Email of the day on overextensions and rotation
Comment of the Day

October 14 2015

Commentary by Eoin Treacy

Email of the day on overextensions and rotation

Thank you again for your excellent commentaries.

In the middle of last week you referred to a number of stocks that had risen more than 30% and were now well above their 200 MA while there were others still trading well below that mark.  Would it be possible to list some of those in the latter category which investors could examine in more detail?

Eoin Treacy's view

Thank you for your kind words. Any corrective phase results in rotation as momentum leaders that may have been frothy before the decline struggle to regain impetus while bargain hunters begin to take fresh looks at the most beaten down of sectors where short sellers will have placed stops to preserve profits. This sets up opportunities provided we are willing to match our behaviour to the reality provided by the market. 

Here is a spreadsheet of the S&P500’s constituents ranked by overextensions relative to the trend mean. 

Activision Blizzard is one of the original cast of Autonomies and has gone from strength to strength with each successful expansion of its game franchise. However, the share is now accelerating higher and is currently more than 33% above the trend mean. For someone who owns the stock a trailing stop on at least part of the position would be appropriate at this stage. For someone on the sidelines considering buying, it would have to be in the full knowledge that the price could easily fall 30% and still be in a medium-term uptrend. 

Netflix is trading on an Estimated P/E of 479 so there is very little room for disappointment in its earnings. The share experienced an incredibly swift pullback in late August and has bounced from the region of the 200-day MA over the last six weeks. International expansion is both expensive and fraught with difficulty. Some ranging which would allow valuations to contract somewhat would be welcome.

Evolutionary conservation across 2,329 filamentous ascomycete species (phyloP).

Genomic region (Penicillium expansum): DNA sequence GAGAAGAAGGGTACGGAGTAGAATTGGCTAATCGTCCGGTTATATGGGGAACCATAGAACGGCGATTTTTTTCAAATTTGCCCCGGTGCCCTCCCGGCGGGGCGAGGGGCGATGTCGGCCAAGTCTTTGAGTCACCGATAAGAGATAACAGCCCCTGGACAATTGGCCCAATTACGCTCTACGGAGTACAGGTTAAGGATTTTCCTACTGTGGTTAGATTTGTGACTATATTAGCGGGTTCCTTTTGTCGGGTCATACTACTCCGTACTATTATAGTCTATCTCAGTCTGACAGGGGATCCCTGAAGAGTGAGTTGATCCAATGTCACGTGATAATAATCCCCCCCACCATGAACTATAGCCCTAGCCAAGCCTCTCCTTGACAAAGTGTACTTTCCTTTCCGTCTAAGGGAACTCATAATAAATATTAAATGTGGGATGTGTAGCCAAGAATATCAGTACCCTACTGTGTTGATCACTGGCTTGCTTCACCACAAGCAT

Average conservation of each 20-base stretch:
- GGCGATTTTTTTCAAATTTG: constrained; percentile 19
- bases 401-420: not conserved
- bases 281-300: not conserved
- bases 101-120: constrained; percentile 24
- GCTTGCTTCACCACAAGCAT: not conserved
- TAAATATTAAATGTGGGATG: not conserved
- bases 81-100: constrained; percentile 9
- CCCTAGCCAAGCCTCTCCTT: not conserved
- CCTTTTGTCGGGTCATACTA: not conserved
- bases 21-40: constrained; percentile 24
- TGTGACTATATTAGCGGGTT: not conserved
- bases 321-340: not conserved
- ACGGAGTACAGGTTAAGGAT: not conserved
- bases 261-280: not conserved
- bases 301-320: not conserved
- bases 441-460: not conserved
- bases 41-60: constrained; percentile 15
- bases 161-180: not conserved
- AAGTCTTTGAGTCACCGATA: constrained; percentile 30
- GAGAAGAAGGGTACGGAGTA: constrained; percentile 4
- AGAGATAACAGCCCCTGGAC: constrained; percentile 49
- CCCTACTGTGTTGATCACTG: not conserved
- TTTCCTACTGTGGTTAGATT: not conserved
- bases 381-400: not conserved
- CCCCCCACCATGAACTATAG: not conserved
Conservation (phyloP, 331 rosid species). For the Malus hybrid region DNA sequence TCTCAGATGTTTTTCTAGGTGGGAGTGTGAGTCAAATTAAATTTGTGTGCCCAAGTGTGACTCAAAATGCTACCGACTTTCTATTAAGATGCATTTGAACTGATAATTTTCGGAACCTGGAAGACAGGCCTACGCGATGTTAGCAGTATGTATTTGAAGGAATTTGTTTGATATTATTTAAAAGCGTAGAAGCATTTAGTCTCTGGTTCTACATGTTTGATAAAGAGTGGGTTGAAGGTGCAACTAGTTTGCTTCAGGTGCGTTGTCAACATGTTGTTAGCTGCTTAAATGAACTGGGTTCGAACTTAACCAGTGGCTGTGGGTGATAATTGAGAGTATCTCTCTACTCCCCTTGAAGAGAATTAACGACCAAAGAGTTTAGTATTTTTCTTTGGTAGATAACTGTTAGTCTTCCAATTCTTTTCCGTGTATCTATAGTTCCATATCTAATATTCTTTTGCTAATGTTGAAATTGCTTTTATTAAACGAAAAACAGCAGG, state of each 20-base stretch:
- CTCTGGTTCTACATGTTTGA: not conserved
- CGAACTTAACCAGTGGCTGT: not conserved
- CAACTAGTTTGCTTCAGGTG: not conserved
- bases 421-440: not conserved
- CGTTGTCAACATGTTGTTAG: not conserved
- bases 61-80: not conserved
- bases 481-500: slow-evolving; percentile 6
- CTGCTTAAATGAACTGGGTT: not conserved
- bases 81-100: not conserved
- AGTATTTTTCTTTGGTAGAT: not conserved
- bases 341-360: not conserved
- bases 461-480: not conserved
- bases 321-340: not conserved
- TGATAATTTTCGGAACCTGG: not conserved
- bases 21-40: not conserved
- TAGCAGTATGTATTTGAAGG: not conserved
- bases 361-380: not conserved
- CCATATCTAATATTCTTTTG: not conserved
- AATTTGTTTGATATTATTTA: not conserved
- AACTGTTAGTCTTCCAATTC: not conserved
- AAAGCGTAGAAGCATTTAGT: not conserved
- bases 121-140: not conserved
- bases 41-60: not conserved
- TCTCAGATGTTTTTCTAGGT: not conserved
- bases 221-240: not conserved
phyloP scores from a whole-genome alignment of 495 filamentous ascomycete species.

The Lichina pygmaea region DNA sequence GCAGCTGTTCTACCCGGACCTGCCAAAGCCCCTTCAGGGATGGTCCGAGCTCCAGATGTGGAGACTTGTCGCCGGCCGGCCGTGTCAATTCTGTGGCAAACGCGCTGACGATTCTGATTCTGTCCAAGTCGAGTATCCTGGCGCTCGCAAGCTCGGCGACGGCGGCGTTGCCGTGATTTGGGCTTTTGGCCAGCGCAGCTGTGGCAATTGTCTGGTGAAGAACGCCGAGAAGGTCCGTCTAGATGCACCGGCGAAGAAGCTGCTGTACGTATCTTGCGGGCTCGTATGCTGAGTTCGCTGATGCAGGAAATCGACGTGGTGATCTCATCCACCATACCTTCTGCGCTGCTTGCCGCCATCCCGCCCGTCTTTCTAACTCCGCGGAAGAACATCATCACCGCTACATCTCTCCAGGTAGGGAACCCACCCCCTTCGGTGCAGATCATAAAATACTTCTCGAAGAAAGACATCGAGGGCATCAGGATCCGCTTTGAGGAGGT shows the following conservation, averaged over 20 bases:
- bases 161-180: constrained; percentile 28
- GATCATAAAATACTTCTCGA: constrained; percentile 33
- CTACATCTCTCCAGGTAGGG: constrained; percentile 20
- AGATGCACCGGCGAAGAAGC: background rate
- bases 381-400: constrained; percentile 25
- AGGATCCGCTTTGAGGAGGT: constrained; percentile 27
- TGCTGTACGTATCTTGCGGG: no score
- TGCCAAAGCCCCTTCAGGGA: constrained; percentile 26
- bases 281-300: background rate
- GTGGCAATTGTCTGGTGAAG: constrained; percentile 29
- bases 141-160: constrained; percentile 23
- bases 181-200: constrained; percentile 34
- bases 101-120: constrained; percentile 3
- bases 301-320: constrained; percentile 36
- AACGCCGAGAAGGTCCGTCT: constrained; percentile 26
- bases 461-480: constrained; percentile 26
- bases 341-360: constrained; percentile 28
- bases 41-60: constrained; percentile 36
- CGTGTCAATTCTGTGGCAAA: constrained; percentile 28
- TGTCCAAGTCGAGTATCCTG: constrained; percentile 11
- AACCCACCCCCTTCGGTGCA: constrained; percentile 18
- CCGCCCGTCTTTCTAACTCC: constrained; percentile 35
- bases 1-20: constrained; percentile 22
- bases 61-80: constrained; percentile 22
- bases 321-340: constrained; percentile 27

Whole Food Markets was among the most adored growth stocks ahead of its international expansion and has since halved in value. Valuations have come in from a heady 50 to a more competitive P/E of 19. The share is currently 25% below its trend mean and has at least stabilised in the region of $30. 

Mallinckrodt is in the pharmaceutical and diagnostic equipment sector. It does not pay a dividend but is trading on a forward P/E of 9 and is currently 40% overextended relative to the trend mean. 
As you will see from the above spreadsheet the energy sector has by the far the most companies with extreme oversold conditions relative to their respective 200-day MAs. Some of the more overleveraged smaller companies are at risk of going bust the longer oil and gas prices remain low.

Southwestern for example is retesting its low and is nearly 44% oversold relative to the trend mean. A break in the six-month progression of lower rally highs would be required to ignite short covering. 

Murphy Oil rallied over the last two weeks to break the progression of lower rally highs and is now experiencing its first pullback. It will need to hold the $25 area to demonstrate demand returning to dominance at progressively higher levels and to suggest more than a short-term low. 

Taking the performance of the above shares in aggregate we can only deal with the reality provided by the market. A share that is accelerating higher turns into a trader’s market because of the risk of a substantial drawdown once supply overwhelms demand. On the other hand, the perception of risk is highest following a downward acceleration because bad news is always associated with such moves. This is where investors with a somewhat longer-term time horizon benefit and a cost averaging approach works well assuming one is correct in identifying bottoming characteristics.

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